* Posts by virtualgeek

33 posts • joined 1 Jul 2010

Dell EMC man: Hyperconverged is love, hyperconverged is life, but won't kill SAN yet


Re: Just for the record

@Anonymous - thanks for the comment. You're right, but missed one other option: that the person was oversimplifying. Yup - in a 1000 word comment (count 'em up - I needed to cut a lot to fit into the El Reg comment maximums) I'm completely guilty of OVER simplifying, not over complicating.

All traditional app stacks (and EPIC has been around for a LOOOONG time) have multiple components, and trying to say "SAP runs on" or "Oracle runs on" or "EPIC runs on" is an over-simplification. It's also an oversimplification to say that "mission critical workloads don't run on SDS/HCI".

@anon is right - EPIC is a complex EMR system with many components (Cache/Clarity, but also all the services around them). BTW - to nurses and doctors, the EMR stack as a whole is mission critical - the end-user portion of the stack being down means "EMR is down".

In fact, that's one of the reasons the vast majority of EPIC deployments are deployed on VMAX and HDS systems - specifically for the reason I pointed out that "SANs aren't going away anytime soon".

Even if SDS/HCI is ready for the majority of workloads - there are workloads that are low in COUNT that are very important. The number of healthcare customers on CI I'm also intimately aware of - a ton use VxBlocks. Also a reason why the "HCI vs. CI" debate is a silly one from where I sit.

Those workloads depend on the resilience, availability, serviceability - and data services (including complex compound replication engines that can manage multiple related devices in consistency groups). SDS/HCI models can be very high performant now, very resilient now - but those data services are something I don't anticipate SDS/HCI to replicate any time soon - not because it's not possible, but because it's really hard, and not the majority of workloads, or where there is the most workload growth.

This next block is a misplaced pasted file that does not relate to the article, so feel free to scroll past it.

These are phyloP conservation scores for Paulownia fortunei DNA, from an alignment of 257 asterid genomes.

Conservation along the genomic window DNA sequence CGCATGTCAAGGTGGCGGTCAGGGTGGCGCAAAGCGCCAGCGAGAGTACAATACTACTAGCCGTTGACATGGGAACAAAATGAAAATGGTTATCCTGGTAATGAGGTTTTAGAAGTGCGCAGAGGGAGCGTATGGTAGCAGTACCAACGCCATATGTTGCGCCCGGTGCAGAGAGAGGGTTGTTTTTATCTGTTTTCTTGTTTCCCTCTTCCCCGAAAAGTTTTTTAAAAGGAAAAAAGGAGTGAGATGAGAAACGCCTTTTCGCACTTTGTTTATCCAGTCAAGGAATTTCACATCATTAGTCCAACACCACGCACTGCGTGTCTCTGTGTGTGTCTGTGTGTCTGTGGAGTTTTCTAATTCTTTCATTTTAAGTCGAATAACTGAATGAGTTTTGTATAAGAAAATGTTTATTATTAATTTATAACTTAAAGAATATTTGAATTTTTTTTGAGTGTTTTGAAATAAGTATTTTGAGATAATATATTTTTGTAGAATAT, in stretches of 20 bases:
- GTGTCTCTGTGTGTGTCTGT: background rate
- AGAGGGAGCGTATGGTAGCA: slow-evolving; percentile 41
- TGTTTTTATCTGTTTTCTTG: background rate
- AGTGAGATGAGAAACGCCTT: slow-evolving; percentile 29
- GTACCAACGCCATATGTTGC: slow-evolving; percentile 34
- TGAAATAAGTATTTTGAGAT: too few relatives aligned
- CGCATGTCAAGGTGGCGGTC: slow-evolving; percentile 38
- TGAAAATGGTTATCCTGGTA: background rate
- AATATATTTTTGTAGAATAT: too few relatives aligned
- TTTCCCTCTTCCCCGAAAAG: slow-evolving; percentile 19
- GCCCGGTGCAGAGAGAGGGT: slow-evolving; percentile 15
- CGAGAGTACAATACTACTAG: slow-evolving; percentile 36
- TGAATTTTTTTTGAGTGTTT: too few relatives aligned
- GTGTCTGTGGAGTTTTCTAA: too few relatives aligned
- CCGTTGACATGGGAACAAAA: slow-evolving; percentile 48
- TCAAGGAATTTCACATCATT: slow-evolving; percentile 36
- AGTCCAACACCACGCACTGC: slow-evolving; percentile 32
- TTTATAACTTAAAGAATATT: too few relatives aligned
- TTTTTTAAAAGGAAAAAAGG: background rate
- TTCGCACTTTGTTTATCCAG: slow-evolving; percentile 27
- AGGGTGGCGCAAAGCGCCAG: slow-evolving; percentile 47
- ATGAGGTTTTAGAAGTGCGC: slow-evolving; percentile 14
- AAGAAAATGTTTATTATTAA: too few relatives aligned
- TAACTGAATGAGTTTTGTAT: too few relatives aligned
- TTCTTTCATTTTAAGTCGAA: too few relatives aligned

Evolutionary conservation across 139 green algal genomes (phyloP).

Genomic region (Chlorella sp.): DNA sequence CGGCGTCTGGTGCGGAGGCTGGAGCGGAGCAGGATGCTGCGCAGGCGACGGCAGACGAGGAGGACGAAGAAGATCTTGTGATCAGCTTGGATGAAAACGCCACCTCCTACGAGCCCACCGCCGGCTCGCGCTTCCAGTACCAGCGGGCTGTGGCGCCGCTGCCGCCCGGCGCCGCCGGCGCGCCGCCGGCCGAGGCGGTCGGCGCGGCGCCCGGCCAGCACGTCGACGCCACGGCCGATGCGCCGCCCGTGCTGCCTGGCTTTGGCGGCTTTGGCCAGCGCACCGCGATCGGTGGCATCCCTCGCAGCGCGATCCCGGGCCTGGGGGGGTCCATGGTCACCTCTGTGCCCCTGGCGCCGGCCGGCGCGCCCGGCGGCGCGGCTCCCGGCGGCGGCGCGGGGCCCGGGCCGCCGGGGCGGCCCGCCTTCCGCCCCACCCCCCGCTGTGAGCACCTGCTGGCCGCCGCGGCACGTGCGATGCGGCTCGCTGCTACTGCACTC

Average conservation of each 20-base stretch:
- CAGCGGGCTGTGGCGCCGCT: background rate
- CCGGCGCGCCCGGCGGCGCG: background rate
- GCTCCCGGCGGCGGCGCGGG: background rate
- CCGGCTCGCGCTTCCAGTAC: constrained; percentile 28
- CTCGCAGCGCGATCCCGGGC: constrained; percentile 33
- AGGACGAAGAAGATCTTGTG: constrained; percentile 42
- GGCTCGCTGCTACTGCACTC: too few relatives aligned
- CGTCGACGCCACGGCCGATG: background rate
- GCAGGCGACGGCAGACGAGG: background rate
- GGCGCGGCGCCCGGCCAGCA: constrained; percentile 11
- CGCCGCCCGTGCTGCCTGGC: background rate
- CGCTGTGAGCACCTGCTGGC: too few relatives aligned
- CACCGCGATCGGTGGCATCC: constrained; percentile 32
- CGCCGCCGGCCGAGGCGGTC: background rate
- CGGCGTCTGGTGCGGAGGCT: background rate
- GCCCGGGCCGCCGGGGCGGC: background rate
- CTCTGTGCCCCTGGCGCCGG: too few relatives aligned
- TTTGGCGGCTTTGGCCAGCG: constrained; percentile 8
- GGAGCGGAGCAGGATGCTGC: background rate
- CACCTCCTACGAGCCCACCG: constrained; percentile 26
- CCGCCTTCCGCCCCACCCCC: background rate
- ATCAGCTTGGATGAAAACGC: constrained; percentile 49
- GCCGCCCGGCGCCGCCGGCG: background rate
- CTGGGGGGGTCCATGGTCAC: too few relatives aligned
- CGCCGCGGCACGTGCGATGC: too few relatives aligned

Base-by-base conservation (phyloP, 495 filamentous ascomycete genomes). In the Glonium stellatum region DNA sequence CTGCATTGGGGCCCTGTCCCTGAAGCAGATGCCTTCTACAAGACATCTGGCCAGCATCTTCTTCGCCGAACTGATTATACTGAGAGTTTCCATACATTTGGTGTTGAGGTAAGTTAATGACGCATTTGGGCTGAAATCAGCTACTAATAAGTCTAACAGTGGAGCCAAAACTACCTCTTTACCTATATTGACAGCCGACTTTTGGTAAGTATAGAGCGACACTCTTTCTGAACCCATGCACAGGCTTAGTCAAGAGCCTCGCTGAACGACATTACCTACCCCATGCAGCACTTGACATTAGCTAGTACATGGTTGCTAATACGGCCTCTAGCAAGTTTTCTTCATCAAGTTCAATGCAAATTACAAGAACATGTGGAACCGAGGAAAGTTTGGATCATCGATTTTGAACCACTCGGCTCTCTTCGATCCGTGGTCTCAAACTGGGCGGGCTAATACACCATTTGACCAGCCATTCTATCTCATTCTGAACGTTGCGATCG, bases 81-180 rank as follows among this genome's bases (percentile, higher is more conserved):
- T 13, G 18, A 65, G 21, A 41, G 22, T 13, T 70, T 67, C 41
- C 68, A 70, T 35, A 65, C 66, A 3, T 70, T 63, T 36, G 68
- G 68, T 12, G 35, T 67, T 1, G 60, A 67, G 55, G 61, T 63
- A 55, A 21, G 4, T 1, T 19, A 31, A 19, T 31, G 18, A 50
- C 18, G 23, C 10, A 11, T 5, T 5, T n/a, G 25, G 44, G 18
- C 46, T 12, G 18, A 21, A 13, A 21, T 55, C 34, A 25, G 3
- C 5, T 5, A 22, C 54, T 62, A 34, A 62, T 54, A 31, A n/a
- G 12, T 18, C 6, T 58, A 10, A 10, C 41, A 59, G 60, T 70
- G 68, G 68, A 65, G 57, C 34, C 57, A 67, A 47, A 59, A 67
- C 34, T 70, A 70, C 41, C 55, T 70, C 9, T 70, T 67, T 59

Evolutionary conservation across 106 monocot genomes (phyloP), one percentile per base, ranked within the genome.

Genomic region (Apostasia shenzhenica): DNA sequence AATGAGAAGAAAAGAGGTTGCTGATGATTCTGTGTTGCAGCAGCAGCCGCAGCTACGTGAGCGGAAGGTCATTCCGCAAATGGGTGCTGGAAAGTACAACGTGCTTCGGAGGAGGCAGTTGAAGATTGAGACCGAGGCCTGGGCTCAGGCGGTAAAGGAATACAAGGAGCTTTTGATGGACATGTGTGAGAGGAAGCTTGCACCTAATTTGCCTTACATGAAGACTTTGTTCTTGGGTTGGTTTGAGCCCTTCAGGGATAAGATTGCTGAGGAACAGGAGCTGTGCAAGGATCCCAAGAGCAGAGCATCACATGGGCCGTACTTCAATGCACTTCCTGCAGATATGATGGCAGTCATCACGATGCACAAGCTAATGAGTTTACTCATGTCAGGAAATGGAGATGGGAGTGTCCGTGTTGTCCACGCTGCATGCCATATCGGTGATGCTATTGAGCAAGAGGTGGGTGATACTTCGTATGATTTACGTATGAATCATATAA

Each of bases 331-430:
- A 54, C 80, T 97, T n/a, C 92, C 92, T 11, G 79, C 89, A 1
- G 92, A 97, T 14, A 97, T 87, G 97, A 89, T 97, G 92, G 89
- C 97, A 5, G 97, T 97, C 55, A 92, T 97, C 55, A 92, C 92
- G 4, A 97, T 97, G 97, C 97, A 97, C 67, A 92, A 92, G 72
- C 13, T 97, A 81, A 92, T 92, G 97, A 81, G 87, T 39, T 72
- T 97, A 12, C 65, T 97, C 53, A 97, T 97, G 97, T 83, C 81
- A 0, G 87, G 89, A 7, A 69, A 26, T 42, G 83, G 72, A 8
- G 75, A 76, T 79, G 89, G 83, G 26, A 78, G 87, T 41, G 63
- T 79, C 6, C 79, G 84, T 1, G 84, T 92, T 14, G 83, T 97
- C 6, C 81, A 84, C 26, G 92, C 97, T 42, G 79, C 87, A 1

I'll find out if any of the deployments are public, and provide further detail about exactly what is used where.

@Anon - thank you, It's a first that I've been correctly tagged for not being long winded enough or explicit enough :-)


Thanks for the comments Anonymous and rnr!

1) I appreciate that you think my comments were impressive, but they aren't a function of a huge paycheck :-) They are a function of passion for this topic and this area, and frustration in anonymous, ignorant comments that are demonstrably false.

You're right - the acronyms are irrelevant, but the facts matter.

For a small customer that needs easy - that market is moving to SaaS (not generally IaaS public clouds) the most quickly, and the "easy button" that HCI (or native functions in the OS/hypervisor) represents is very compelling for the things that stay on premises.

2) Storage isn't alchemy - I AGREE. Like all things - it is science. I can't state it enough - I'm not "defending" the SAN domain. Actually, if you think about it, it's fascinating to have the market leader in this category stating that SDS/HCI models are ready for the majority of workloads. I'm just pointing out the intrinsic places where it's unlikely that SDS/HCI models will displace things that look like "external storage", and that those are important for many, many people.

3) You're right that vendors that don't disrupt themselves (both in the tech, but also in the economic/consumption models) - things are going to go from "hard" to "impossible" to "death". As a leader in Dell EMC - I have a duty to our customers and our employees to make sure that doesn't happen.

4) rnr - I believe you're right - new in-memory models (particularly as we hit the next wave of HW platforms and the early days of the Next-Generation Non-Volatile Memory (NGNVM) wave - this can have a huge effect. An interesting observation is that the highest performance transactional systems that power hyper-scaled applications already use distributed memory caches (things like memcached, gemfire, and others) that front-end a persistence layer. This has been the case well before the SAP HANA wave - but that is one of the things bringing in-memory approaches into the mainstream consciousness. This will move, over time, from the weird fringe to a more broadly applied approach.